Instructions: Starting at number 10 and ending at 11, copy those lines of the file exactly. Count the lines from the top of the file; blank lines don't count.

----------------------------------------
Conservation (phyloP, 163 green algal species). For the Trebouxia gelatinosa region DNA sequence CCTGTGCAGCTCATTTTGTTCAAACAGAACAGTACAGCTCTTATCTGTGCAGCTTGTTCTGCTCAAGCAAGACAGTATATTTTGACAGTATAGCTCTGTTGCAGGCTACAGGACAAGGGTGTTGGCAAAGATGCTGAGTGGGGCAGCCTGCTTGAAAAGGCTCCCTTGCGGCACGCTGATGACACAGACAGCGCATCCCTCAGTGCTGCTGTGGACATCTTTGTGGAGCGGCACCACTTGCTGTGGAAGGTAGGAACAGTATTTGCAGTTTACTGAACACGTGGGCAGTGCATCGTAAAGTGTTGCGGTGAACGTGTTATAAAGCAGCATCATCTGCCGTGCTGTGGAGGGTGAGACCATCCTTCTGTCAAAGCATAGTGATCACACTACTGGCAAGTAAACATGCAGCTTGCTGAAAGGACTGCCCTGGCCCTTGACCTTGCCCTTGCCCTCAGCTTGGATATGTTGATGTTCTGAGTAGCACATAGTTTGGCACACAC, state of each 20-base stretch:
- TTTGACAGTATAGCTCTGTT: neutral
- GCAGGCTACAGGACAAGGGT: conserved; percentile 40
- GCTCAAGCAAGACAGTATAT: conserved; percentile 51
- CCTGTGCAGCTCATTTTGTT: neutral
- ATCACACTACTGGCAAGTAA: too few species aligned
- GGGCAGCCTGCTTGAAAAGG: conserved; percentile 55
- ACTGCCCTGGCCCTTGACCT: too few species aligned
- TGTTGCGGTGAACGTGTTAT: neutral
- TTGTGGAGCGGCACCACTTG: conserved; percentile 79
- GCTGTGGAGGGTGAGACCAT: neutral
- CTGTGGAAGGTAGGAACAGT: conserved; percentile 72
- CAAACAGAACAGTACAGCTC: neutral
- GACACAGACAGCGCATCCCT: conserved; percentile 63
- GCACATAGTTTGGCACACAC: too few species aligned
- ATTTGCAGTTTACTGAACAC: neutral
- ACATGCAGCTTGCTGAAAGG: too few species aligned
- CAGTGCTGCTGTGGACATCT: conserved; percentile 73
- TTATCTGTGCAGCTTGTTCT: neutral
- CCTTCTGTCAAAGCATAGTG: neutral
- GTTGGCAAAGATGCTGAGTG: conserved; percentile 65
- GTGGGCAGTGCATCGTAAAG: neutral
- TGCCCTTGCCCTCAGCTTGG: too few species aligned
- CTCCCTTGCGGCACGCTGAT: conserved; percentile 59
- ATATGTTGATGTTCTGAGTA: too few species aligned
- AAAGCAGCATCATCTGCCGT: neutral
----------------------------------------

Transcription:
- TTGTGGAGCGGCACCACTTG: conserved; percentile 79
- GCTGTGGAGGGTGAGACCAT: neutral